by Eric Sandy
Last week, The Plain Dealer took an “historic stance” (that’s the paper’s term) in opposing Chief Wahoo as a logo for the Cleveland Indians (they were mum on the team name and, uh, all relevant cultural context). Pretty forward-thinking stuff, really, and they self-celebrated in due fashion with just a smidge less zeal than when Mary Kay Cabot passes along her incomparable brand of beat reporting by tweeting whatever bit of Browns news ESPN broke yesterday.
The paper’s main argument here buzzed around the inevitability of Wahoo’s dissolution, which is not what you would call a meaningful argument. The geniuses over there pose a question, paraphrased here: Why not just rip off the Band-Aid and get the PR hassle over and done?
Wahoo Nuts, predictably, flipped their shit on the Plain Dealer. The Cleveland.com comments section eclipsed all other bouts of insanity from its past. Truly, it was a sight to see.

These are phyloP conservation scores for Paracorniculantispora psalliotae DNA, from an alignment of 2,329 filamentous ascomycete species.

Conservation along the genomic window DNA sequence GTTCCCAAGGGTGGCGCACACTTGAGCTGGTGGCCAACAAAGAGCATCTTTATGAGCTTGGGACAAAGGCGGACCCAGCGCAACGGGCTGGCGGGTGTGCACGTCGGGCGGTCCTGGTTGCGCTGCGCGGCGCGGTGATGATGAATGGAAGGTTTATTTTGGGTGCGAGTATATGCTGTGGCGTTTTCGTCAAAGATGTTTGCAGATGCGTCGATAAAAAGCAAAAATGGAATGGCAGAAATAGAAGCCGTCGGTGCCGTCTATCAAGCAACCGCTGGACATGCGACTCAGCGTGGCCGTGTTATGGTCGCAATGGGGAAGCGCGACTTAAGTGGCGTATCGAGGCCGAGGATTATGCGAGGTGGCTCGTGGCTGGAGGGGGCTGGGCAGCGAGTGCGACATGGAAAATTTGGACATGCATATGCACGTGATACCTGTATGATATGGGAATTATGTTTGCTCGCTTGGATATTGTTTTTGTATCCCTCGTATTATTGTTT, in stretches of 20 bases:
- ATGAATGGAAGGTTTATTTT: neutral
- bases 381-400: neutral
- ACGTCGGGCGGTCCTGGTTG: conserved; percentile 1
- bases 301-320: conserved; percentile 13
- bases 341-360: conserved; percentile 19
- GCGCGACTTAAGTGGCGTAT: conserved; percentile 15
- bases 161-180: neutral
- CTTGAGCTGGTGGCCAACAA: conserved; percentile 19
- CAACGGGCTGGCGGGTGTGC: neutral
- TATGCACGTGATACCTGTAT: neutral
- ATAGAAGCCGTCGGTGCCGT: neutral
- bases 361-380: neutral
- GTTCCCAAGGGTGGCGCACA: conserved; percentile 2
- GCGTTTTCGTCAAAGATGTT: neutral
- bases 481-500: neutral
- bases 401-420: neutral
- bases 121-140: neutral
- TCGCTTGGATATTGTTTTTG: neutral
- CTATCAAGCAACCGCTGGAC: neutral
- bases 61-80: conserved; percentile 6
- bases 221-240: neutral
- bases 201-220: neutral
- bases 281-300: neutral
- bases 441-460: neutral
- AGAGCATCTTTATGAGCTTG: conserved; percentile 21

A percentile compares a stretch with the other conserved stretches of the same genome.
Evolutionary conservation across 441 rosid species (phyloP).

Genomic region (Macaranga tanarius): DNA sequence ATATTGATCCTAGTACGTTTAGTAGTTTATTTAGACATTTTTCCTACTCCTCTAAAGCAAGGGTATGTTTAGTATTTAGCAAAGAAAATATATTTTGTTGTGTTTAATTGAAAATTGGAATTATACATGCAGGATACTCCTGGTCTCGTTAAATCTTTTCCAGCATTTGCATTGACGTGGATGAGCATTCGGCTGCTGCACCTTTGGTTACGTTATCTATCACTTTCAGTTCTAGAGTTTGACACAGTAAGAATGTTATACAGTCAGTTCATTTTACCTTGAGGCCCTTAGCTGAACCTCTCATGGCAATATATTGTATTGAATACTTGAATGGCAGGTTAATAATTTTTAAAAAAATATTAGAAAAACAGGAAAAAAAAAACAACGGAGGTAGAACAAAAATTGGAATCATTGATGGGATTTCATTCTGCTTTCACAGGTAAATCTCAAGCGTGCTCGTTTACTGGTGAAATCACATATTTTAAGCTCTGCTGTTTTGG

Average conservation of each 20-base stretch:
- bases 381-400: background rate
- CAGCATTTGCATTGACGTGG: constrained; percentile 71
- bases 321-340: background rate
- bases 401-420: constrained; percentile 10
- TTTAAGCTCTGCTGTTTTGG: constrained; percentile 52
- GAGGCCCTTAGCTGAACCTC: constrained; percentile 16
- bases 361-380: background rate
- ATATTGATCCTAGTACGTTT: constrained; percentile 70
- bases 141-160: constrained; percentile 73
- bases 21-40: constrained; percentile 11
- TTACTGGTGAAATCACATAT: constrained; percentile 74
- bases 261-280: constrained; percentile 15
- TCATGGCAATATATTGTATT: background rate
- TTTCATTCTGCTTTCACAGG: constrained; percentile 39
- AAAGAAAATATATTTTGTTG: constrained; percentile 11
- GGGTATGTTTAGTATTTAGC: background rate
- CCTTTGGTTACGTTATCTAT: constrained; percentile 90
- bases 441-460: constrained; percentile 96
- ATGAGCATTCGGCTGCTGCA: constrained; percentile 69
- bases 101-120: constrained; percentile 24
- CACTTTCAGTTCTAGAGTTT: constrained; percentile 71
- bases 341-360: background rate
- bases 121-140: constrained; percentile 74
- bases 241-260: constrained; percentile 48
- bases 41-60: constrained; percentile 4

Interestingly, the paper’s writers, often clamoring into the comments section to rep their “digital first” mantra, were nowhere to be seen. Also completely absent from the discussion was the newspaper’s Jan. 17, 1915, editorial cartoon that degraded Native Americans as subhuman and incapable of communicating. Google it. An umpire is seen saying to a Native American ball player, “When you talk to me, talk English, you Wukoig!” The artist emphasizes that “that last word is in Indian.” The cartoon is unbelievable, and it was all kept quietly under the rug this week.